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Photo Credit: © Bob Frid-USA TODAY Sports

Olli Juolevi made mistakes this season but his first year in the NHL should be looked at as a success: 2021 Year in Review

Through a season full of disappointments, Olli Juolevi has shown that he is an NHL player if he can stay healthy.

It’s been a season to forget for the most part but one positive to take out of the season is that 23-year-old defenceman Olli Juolevi is at a level where he can play at an NHL level.

He hasn’t been knocking down the door to demand 18 minutes a game. He hasn’t played many shorthanded minutes and he hasn’t had a sniff on the power play. He’s even played against the easiest competition in a sheltered role.

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The thing is, he’s done a good job in the role bestowed upon him.

In his 273 minutes of even-strength play this season, he has been on the ice for nine goals against. Juolevi ranks best on the Canucks with a team-low 1.98 goals-against per 60 minutes. He also possesses a positive control of the goal share as he’s been on the ice for 11 goals scored.

Stats provided by NaturalStatTrick

The big success in Juolevi’s development is that he has been able to stay healthy all season long. He has proved that his game is NHL ready and though he didn’t overachieve this season, he has accomplished another step in reaching his potential.

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He has proven that he can play at the NHL level.

There’s still work to do for him to become a top-four defenceman and right now, the most you can rely on him in one game seems to be 15 minutes. In only four of his 22 games has he been asked to play more than 15 minutes of ice time. His quality of competition has been very easy with much of his time coming against bottom-six lines.

For example, Joulevi has played half of his games against two non-playoff teams in the Ottawa Senators and Calgary Flames.

He spent a lot of time away from each of those team’s top lines. In the 150 minutes of 5-on-5 against the Sens and Flames, Joulevi spent 21.72% of his ice time against the opposition’s top line. So yes, he was being protected to a certain degree but it’s not like he was sheltered for 90% of his ice time. In those 32 minutes of ice time against the Matthew Tkachuk or Josh Norris lines, Juolevi was on the ice for one goal scored and one goal against.

He played fine. Nothing special, nothing horrible.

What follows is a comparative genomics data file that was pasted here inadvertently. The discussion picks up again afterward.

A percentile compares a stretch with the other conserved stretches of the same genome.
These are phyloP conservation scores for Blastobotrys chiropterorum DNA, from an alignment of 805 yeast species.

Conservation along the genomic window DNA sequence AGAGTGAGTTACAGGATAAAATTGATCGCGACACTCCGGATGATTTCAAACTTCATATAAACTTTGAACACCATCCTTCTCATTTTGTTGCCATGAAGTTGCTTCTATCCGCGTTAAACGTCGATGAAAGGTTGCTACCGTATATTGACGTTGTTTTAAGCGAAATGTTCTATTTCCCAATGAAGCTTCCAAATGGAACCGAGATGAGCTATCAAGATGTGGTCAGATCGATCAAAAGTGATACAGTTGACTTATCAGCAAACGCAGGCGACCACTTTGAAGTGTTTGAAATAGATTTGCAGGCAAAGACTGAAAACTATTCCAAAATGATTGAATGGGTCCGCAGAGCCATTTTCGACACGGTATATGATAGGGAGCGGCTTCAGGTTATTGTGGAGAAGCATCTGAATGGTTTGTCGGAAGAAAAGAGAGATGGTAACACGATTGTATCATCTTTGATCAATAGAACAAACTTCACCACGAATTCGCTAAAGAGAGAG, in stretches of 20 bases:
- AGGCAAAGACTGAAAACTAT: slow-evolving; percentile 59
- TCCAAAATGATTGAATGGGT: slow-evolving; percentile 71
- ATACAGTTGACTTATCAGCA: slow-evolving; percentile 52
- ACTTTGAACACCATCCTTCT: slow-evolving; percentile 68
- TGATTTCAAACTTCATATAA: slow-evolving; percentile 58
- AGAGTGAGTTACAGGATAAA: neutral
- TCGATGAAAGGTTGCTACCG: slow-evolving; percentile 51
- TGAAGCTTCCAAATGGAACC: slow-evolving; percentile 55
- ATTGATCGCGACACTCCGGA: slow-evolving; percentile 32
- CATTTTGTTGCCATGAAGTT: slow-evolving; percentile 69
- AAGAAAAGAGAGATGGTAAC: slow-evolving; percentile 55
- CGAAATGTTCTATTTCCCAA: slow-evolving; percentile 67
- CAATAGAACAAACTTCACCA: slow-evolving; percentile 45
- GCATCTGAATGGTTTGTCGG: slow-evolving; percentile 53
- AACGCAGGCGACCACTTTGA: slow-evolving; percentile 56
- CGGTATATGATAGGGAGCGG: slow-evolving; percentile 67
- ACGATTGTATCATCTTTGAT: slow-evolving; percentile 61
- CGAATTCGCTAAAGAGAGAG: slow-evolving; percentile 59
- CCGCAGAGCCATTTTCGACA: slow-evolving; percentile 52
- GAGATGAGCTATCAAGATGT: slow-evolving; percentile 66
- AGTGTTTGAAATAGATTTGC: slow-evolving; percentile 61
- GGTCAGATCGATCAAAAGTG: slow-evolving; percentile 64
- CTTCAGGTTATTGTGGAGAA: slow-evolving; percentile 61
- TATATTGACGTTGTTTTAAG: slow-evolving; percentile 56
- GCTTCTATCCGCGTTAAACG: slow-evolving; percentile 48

That’s all you need from a bottom-pairing defenceman.

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There is reason to believe that Juolevi has still not reached his potential. He just turned 23 this season and he has been able to stay healthy throughout a full shortened season in the NHL. He only played in 22 games but this is the highest level and there’s no demand for him to be one of the best players on this team — he just needs to be able to play a part in the grand scheme of things. You’d love to have game-breakers on each of your defence pairings but that simply is not going to happen anytime soon without some different thinking when it comes to the roster construction of this team.

For now, Joulevi is a piece of the Canucks’ defence core, and what he has done this season is a step in the right direction. It’s not a triple-jump like we have seen from a prospect like Nils Höglander or to a lesser degree, a long jump like Jack Rathbone. It’s just a step for Juolevi, and that’s fine. Not every prospect is going to come in and blow the socks off of the fanbase.

Yes, Juolevi’s draft spot makes you wish he could be a top-four defenceman. He is just not likely to be that right now.

Much of Juolevi’s game still needs improvement. He needs to be able to defend the rush better, as many believed he would struggle with at this level. Him being healthy has brought improvement to his skating. There’s still work to do but his skating and defending haven’t looked as bad as they last season in the AHL.

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There were times last season where it looked like his skates were covered in cement, and it made you question if he would ever be able to play at the NHL level. This season, he has shown that he did improve over the offseason and though there’s still work to do, he has progressed.

This is from my “negatives” article on Olli Juolevi back in June of 2020.